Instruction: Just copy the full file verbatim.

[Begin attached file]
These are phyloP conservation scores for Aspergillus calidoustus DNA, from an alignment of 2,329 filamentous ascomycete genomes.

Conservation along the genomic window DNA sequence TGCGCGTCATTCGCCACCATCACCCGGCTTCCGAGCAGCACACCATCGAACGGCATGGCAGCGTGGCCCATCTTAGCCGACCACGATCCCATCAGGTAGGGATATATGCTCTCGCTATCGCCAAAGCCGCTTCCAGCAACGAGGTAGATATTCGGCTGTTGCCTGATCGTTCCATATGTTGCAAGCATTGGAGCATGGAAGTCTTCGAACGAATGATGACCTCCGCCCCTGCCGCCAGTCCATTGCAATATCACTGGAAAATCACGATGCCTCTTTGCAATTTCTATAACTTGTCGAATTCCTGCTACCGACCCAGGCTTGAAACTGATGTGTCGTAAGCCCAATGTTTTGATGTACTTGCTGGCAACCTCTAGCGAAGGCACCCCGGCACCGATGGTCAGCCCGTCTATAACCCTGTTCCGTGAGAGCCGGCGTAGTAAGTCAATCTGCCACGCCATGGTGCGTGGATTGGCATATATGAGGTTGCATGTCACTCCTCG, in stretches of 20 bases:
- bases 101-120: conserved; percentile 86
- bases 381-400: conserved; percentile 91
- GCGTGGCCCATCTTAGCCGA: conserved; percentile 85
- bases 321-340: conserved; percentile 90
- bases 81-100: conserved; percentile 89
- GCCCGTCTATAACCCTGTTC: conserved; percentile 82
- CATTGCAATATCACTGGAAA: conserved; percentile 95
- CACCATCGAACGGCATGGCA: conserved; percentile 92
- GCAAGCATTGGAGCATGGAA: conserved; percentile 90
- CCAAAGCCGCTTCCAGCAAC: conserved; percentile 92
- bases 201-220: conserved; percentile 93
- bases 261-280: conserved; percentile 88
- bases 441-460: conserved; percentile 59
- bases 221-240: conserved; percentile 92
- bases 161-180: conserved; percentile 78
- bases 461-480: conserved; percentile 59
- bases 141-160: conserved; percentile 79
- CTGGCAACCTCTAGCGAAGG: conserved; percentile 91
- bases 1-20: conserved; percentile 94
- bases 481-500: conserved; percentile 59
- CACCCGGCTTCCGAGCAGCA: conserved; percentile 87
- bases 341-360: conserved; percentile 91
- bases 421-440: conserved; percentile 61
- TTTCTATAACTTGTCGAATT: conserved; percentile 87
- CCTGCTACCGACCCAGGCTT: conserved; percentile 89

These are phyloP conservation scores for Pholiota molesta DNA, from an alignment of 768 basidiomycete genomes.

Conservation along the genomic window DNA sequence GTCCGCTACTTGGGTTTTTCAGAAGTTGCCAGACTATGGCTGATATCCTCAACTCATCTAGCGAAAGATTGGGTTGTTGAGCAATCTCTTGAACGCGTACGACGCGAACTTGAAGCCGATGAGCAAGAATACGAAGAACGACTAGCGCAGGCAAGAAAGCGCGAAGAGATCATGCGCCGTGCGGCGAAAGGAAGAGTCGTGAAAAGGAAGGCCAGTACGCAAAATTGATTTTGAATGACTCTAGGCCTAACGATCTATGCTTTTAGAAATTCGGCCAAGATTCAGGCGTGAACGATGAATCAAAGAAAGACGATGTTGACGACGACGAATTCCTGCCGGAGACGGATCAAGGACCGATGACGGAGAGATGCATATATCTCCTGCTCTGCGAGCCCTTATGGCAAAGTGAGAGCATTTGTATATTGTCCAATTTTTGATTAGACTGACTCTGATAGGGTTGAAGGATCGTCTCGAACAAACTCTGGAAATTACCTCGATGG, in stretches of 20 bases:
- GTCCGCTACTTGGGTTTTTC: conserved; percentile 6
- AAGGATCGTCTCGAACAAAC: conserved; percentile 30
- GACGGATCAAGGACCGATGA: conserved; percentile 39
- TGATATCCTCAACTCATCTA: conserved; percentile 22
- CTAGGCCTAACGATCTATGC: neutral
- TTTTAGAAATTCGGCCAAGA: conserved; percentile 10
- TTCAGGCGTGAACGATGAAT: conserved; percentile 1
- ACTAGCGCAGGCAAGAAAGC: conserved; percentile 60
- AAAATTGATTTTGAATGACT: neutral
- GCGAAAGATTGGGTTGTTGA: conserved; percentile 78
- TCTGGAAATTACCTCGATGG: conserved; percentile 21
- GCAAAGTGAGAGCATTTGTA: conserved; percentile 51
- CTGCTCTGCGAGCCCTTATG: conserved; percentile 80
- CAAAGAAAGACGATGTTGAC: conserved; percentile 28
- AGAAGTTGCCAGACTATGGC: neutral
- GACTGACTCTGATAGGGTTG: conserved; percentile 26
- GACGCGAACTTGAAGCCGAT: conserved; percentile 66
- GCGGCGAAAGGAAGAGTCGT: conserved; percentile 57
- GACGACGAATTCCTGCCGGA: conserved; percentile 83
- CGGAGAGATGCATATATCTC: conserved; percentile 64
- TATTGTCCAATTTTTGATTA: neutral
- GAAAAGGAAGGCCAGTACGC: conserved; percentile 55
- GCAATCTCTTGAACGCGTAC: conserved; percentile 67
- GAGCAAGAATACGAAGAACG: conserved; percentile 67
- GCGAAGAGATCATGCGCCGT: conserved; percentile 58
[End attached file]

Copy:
These are phyloP conservation scores for Aspergillus calidoustus DNA, from an alignment of 2,329 filamentous ascomycete genomes.

Conservation along the genomic window DNA sequence TGCGCGTCATTCGCCACCATCACCCGGCTTCCGAGCAGCACACCATCGAACGGCATGGCAGCGTGGCCCATCTTAGCCGACCACGATCCCATCAGGTAGGGATATATGCTCTCGCTATCGCCAAAGCCGCTTCCAGCAACGAGGTAGATATTCGGCTGTTGCCTGATCGTTCCATATGTTGCAAGCATTGGAGCATGGAAGTCTTCGAACGAATGATGACCTCCGCCCCTGCCGCCAGTCCATTGCAATATCACTGGAAAATCACGATGCCTCTTTGCAATTTCTATAACTTGTCGAATTCCTGCTACCGACCCAGGCTTGAAACTGATGTGTCGTAAGCCCAATGTTTTGATGTACTTGCTGGCAACCTCTAGCGAAGGCACCCCGGCACCGATGGTCAGCCCGTCTATAACCCTGTTCCGTGAGAGCCGGCGTAGTAAGTCAATCTGCCACGCCATGGTGCGTGGATTGGCATATATGAGGTTGCATGTCACTCCTCG, in stretches of 20 bases:
- bases 101-120: conserved; percentile 86
- bases 381-400: conserved; percentile 91
- GCGTGGCCCATCTTAGCCGA: conserved; percentile 85
- bases 321-340: conserved; percentile 90
- bases 81-100: conserved; percentile 89
- GCCCGTCTATAACCCTGTTC: conserved; percentile 82
- CATTGCAATATCACTGGAAA: conserved; percentile 95
- CACCATCGAACGGCATGGCA: conserved; percentile 92
- GCAAGCATTGGAGCATGGAA: conserved; percentile 90
- CCAAAGCCGCTTCCAGCAAC: conserved; percentile 92
- bases 201-220: conserved; percentile 93
- bases 261-280: conserved; percentile 88
- bases 441-460: conserved; percentile 59
- bases 221-240: conserved; percentile 92
- bases 161-180: conserved; percentile 78
- bases 461-480: conserved; percentile 59
- bases 141-160: conserved; percentile 79
- CTGGCAACCTCTAGCGAAGG: conserved; percentile 91
- bases 1-20: conserved; percentile 94
- bases 481-500: conserved; percentile 59
- CACCCGGCTTCCGAGCAGCA: conserved; percentile 87
- bases 341-360: conserved; percentile 91
- bases 421-440: conserved; percentile 61
- TTTCTATAACTTGTCGAATT: conserved; percentile 87
- CCTGCTACCGACCCAGGCTT: conserved; percentile 89

These are phyloP conservation scores for Pholiota molesta DNA, from an alignment of 768 basidiomycete genomes.

Conservation along the genomic window DNA sequence GTCCGCTACTTGGGTTTTTCAGAAGTTGCCAGACTATGGCTGATATCCTCAACTCATCTAGCGAAAGATTGGGTTGTTGAGCAATCTCTTGAACGCGTACGACGCGAACTTGAAGCCGATGAGCAAGAATACGAAGAACGACTAGCGCAGGCAAGAAAGCGCGAAGAGATCATGCGCCGTGCGGCGAAAGGAAGAGTCGTGAAAAGGAAGGCCAGTACGCAAAATTGATTTTGAATGACTCTAGGCCTAACGATCTATGCTTTTAGAAATTCGGCCAAGATTCAGGCGTGAACGATGAATCAAAGAAAGACGATGTTGACGACGACGAATTCCTGCCGGAGACGGATCAAGGACCGATGACGGAGAGATGCATATATCTCCTGCTCTGCGAGCCCTTATGGCAAAGTGAGAGCATTTGTATATTGTCCAATTTTTGATTAGACTGACTCTGATAGGGTTGAAGGATCGTCTCGAACAAACTCTGGAAATTACCTCGATGG, in stretches of 20 bases:
- GTCCGCTACTTGGGTTTTTC: conserved; percentile 6
- AAGGATCGTCTCGAACAAAC: conserved; percentile 30
- GACGGATCAAGGACCGATGA: conserved; percentile 39
- TGATATCCTCAACTCATCTA: conserved; percentile 22
- CTAGGCCTAACGATCTATGC: neutral
- TTTTAGAAATTCGGCCAAGA: conserved; percentile 10
- TTCAGGCGTGAACGATGAAT: conserved; percentile 1
- ACTAGCGCAGGCAAGAAAGC: conserved; percentile 60
- AAAATTGATTTTGAATGACT: neutral
- GCGAAAGATTGGGTTGTTGA: conserved; percentile 78
- TCTGGAAATTACCTCGATGG: conserved; percentile 21
- GCAAAGTGAGAGCATTTGTA: conserved; percentile 51
- CTGCTCTGCGAGCCCTTATG: conserved; percentile 80
- CAAAGAAAGACGATGTTGAC: conserved; percentile 28
- AGAAGTTGCCAGACTATGGC: neutral
- GACTGACTCTGATAGGGTTG: conserved; percentile 26
- GACGCGAACTTGAAGCCGAT: conserved; percentile 66
- GCGGCGAAAGGAAGAGTCGT: conserved; percentile 57
- GACGACGAATTCCTGCCGGA: conserved; percentile 83
- CGGAGAGATGCATATATCTC: conserved; percentile 64
- TATTGTCCAATTTTTGATTA: neutral
- GAAAAGGAAGGCCAGTACGC: conserved; percentile 55
- GCAATCTCTTGAACGCGTAC: conserved; percentile 67
- GAGCAAGAATACGAAGAACG: conserved; percentile 67
- GCGAAGAGATCATGCGCCGT: conserved; percentile 58